Continuing my answering of beekeeping questions on the Innocent Smoothie website (see previous FAQs post)…
Q: What kind of relationship do bees in a hive have with each other? and how do they have rules?
An interesting question this. Each worker bee works together to fulfil the colony’s aim of raising brood, producing sufficient honey stores for the winter and, if the colony is strong enough, reproducing by swarming. After spring/summer worker bees are born they progress through various ‘work experience’ roles – cleaning out cells, nursing larvae, producing wax, taking nectar and pollen from foragers, guarding the hive, removing dead bees etc, until they are old enough (around day 20) to reach the final top job of foraging. Drones have their place in the colony too, as sperm donors for virgin queens, and are fed by the worker bees until their usefulness runs out in the Autumn. Last but not least, the Queen is the colony’s egg laying machine. She can lay around 2,000 eggs a day – more than her own body weight!
How do they have rules? The answer is quite complicated as bees communicate in multiple ways. Probably the most important is smell. For instance, the queen produces a pheromone smell beekeepers call ‘queen substance’. As bees take it in turn to clean and feed the queen, queen substance is distributed through the hive. Its smell reassures the bees and also prevents worker bees from laying eggs. The colony will notice a missing queen within half an hour of her disappearing, and the beekeeper will notice that a queenless colony is particularly irritable. Different pheromones are also released by brood to let the nurse bees know when their cells need sealing, and by worker bees when they sting, alerting guard bees that the colony is under threat.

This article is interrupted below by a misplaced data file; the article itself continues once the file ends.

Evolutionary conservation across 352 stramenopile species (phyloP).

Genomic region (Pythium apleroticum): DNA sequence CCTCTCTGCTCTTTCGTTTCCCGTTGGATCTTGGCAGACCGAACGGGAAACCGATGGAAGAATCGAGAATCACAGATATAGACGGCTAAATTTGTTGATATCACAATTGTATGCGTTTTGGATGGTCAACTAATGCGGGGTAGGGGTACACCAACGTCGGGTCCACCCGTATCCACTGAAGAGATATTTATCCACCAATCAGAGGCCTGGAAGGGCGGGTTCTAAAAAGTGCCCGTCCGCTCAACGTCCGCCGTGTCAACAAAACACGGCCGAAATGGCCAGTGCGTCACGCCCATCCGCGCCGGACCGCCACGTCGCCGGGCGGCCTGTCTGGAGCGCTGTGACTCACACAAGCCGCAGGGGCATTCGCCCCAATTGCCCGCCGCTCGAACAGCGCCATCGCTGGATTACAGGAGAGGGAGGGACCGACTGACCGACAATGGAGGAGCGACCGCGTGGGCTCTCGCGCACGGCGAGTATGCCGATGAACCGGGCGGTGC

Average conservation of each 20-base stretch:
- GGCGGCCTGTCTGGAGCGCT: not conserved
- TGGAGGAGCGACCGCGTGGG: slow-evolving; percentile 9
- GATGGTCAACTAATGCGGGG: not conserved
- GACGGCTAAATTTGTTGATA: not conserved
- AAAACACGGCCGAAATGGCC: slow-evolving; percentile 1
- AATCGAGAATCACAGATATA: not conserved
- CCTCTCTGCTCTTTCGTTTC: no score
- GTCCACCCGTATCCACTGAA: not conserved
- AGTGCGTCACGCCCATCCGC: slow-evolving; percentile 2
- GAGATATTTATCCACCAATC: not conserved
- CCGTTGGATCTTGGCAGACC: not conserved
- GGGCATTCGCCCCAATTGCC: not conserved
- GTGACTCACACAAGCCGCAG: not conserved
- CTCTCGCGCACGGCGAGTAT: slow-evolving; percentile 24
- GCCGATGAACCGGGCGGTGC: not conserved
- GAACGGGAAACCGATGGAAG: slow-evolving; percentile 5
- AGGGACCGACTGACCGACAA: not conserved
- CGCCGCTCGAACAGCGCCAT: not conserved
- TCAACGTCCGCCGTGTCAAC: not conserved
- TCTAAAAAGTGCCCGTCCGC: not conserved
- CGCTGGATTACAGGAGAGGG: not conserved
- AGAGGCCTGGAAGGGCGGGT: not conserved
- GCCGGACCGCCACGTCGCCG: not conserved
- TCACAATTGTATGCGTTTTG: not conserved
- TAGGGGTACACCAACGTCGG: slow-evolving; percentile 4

Q. How closely related are honey bees to the little wild bees I have in my garden?
There are wild honey bee colonies in the UK, but these are the same species of honey bees as beekeepers here keep, the European honey bee, Apis Mellifera. By ‘little wild bees’ the commenter may be thinking of a solitary bee species native to the UK. This webpage has plenty of photos of solitary bees spotted in the UK: http://www.glaucus.org.uk/SolitaryBee.html
A red mason bee glistening spectacularly in the sun: